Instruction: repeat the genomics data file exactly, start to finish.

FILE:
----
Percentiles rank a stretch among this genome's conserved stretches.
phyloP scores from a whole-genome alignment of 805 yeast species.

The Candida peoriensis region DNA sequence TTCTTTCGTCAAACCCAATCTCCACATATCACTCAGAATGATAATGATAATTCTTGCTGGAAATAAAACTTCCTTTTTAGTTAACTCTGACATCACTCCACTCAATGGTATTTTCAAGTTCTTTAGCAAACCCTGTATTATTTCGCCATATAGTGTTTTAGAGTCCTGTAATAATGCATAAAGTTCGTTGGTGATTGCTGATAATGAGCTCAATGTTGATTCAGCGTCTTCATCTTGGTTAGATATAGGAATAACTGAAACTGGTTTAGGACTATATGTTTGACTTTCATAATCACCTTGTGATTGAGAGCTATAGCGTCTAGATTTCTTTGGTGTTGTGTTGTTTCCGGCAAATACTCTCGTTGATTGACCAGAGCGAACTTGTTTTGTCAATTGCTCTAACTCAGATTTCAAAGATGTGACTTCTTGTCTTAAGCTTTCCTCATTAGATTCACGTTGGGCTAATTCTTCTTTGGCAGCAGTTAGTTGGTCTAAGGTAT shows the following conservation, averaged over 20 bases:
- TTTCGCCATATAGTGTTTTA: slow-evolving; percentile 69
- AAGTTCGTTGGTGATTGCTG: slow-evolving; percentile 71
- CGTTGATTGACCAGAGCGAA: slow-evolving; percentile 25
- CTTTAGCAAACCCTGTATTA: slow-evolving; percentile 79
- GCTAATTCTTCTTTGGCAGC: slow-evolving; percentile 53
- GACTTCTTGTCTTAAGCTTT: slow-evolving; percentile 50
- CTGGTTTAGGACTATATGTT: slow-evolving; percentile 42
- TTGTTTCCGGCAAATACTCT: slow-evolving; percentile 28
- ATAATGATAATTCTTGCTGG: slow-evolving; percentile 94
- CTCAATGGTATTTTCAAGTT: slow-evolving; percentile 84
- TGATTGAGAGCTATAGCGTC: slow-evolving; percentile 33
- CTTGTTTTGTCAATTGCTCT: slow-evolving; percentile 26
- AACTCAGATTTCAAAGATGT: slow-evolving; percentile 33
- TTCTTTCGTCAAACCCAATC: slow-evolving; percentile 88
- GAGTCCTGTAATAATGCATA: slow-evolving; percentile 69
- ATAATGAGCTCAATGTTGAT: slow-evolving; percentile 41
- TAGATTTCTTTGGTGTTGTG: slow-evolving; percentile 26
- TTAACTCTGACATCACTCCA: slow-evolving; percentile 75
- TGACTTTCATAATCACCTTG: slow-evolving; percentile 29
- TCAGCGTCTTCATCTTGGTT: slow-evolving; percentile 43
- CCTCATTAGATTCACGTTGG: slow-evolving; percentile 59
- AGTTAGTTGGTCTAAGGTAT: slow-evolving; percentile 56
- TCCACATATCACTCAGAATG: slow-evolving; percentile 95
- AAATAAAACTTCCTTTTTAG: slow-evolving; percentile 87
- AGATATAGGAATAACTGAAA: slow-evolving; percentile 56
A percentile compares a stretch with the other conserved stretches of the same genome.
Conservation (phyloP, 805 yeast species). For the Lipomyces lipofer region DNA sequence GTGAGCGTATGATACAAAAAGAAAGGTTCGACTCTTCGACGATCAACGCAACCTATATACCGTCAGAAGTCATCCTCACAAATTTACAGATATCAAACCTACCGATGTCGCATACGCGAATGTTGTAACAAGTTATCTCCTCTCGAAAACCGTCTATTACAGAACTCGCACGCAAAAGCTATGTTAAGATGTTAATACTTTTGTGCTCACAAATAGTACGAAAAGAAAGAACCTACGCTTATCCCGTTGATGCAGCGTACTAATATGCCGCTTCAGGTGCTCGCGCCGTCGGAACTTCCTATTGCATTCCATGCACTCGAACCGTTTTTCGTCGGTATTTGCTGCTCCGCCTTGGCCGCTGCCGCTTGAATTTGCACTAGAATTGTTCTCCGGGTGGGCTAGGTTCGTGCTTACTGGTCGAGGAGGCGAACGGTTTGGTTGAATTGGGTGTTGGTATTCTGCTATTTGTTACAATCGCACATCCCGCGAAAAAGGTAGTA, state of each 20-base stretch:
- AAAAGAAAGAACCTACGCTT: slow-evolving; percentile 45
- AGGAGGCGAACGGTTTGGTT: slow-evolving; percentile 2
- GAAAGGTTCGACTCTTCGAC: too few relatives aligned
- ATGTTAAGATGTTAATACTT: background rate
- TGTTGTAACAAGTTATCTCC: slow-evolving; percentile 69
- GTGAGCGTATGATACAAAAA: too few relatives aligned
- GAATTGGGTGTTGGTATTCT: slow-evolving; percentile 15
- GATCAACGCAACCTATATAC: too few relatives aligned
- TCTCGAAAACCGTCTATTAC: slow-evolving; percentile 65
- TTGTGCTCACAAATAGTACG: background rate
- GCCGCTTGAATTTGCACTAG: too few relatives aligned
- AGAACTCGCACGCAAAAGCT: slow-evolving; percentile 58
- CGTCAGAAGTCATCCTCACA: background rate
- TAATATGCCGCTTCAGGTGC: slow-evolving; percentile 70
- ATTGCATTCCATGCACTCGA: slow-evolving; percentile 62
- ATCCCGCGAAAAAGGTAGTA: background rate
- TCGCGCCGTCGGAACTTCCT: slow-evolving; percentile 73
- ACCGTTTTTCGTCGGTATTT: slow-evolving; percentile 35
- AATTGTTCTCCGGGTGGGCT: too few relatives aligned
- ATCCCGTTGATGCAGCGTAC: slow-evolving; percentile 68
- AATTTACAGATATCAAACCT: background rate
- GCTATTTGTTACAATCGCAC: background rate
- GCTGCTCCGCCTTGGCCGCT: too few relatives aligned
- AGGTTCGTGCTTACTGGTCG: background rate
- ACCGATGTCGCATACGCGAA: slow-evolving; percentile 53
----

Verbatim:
Percentiles rank a stretch among this genome's conserved stretches.
phyloP scores from a whole-genome alignment of 805 yeast species.

The Candida peoriensis region DNA sequence TTCTTTCGTCAAACCCAATCTCCACATATCACTCAGAATGATAATGATAATTCTTGCTGGAAATAAAACTTCCTTTTTAGTTAACTCTGACATCACTCCACTCAATGGTATTTTCAAGTTCTTTAGCAAACCCTGTATTATTTCGCCATATAGTGTTTTAGAGTCCTGTAATAATGCATAAAGTTCGTTGGTGATTGCTGATAATGAGCTCAATGTTGATTCAGCGTCTTCATCTTGGTTAGATATAGGAATAACTGAAACTGGTTTAGGACTATATGTTTGACTTTCATAATCACCTTGTGATTGAGAGCTATAGCGTCTAGATTTCTTTGGTGTTGTGTTGTTTCCGGCAAATACTCTCGTTGATTGACCAGAGCGAACTTGTTTTGTCAATTGCTCTAACTCAGATTTCAAAGATGTGACTTCTTGTCTTAAGCTTTCCTCATTAGATTCACGTTGGGCTAATTCTTCTTTGGCAGCAGTTAGTTGGTCTAAGGTAT shows the following conservation, averaged over 20 bases:
- TTTCGCCATATAGTGTTTTA: slow-evolving; percentile 69
- AAGTTCGTTGGTGATTGCTG: slow-evolving; percentile 71
- CGTTGATTGACCAGAGCGAA: slow-evolving; percentile 25
- CTTTAGCAAACCCTGTATTA: slow-evolving; percentile 79
- GCTAATTCTTCTTTGGCAGC: slow-evolving; percentile 53
- GACTTCTTGTCTTAAGCTTT: slow-evolving; percentile 50
- CTGGTTTAGGACTATATGTT: slow-evolving; percentile 42
- TTGTTTCCGGCAAATACTCT: slow-evolving; percentile 28
- ATAATGATAATTCTTGCTGG: slow-evolving; percentile 94
- CTCAATGGTATTTTCAAGTT: slow-evolving; percentile 84
- TGATTGAGAGCTATAGCGTC: slow-evolving; percentile 33
- CTTGTTTTGTCAATTGCTCT: slow-evolving; percentile 26
- AACTCAGATTTCAAAGATGT: slow-evolving; percentile 33
- TTCTTTCGTCAAACCCAATC: slow-evolving; percentile 88
- GAGTCCTGTAATAATGCATA: slow-evolving; percentile 69
- ATAATGAGCTCAATGTTGAT: slow-evolving; percentile 41
- TAGATTTCTTTGGTGTTGTG: slow-evolving; percentile 26
- TTAACTCTGACATCACTCCA: slow-evolving; percentile 75
- TGACTTTCATAATCACCTTG: slow-evolving; percentile 29
- TCAGCGTCTTCATCTTGGTT: slow-evolving; percentile 43
- CCTCATTAGATTCACGTTGG: slow-evolving; percentile 59
- AGTTAGTTGGTCTAAGGTAT: slow-evolving; percentile 56
- TCCACATATCACTCAGAATG: slow-evolving; percentile 95
- AAATAAAACTTCCTTTTTAG: slow-evolving; percentile 87
- AGATATAGGAATAACTGAAA: slow-evolving; percentile 56
A percentile compares a stretch with the other conserved stretches of the same genome.
Conservation (phyloP, 805 yeast species). For the Lipomyces lipofer region DNA sequence GTGAGCGTATGATACAAAAAGAAAGGTTCGACTCTTCGACGATCAACGCAACCTATATACCGTCAGAAGTCATCCTCACAAATTTACAGATATCAAACCTACCGATGTCGCATACGCGAATGTTGTAACAAGTTATCTCCTCTCGAAAACCGTCTATTACAGAACTCGCACGCAAAAGCTATGTTAAGATGTTAATACTTTTGTGCTCACAAATAGTACGAAAAGAAAGAACCTACGCTTATCCCGTTGATGCAGCGTACTAATATGCCGCTTCAGGTGCTCGCGCCGTCGGAACTTCCTATTGCATTCCATGCACTCGAACCGTTTTTCGTCGGTATTTGCTGCTCCGCCTTGGCCGCTGCCGCTTGAATTTGCACTAGAATTGTTCTCCGGGTGGGCTAGGTTCGTGCTTACTGGTCGAGGAGGCGAACGGTTTGGTTGAATTGGGTGTTGGTATTCTGCTATTTGTTACAATCGCACATCCCGCGAAAAAGGTAGTA, state of each 20-base stretch:
- AAAAGAAAGAACCTACGCTT: slow-evolving; percentile 45
- AGGAGGCGAACGGTTTGGTT: slow-evolving; percentile 2
- GAAAGGTTCGACTCTTCGAC: too few relatives aligned
- ATGTTAAGATGTTAATACTT: background rate
- TGTTGTAACAAGTTATCTCC: slow-evolving; percentile 69
- GTGAGCGTATGATACAAAAA: too few relatives aligned
- GAATTGGGTGTTGGTATTCT: slow-evolving; percentile 15
- GATCAACGCAACCTATATAC: too few relatives aligned
- TCTCGAAAACCGTCTATTAC: slow-evolving; percentile 65
- TTGTGCTCACAAATAGTACG: background rate
- GCCGCTTGAATTTGCACTAG: too few relatives aligned
- AGAACTCGCACGCAAAAGCT: slow-evolving; percentile 58
- CGTCAGAAGTCATCCTCACA: background rate
- TAATATGCCGCTTCAGGTGC: slow-evolving; percentile 70
- ATTGCATTCCATGCACTCGA: slow-evolving; percentile 62
- ATCCCGCGAAAAAGGTAGTA: background rate
- TCGCGCCGTCGGAACTTCCT: slow-evolving; percentile 73
- ACCGTTTTTCGTCGGTATTT: slow-evolving; percentile 35
- AATTGTTCTCCGGGTGGGCT: too few relatives aligned
- ATCCCGTTGATGCAGCGTAC: slow-evolving; percentile 68
- AATTTACAGATATCAAACCT: background rate
- GCTATTTGTTACAATCGCAC: background rate
- GCTGCTCCGCCTTGGCCGCT: too few relatives aligned
- AGGTTCGTGCTTACTGGTCG: background rate
- ACCGATGTCGCATACGCGAA: slow-evolving; percentile 53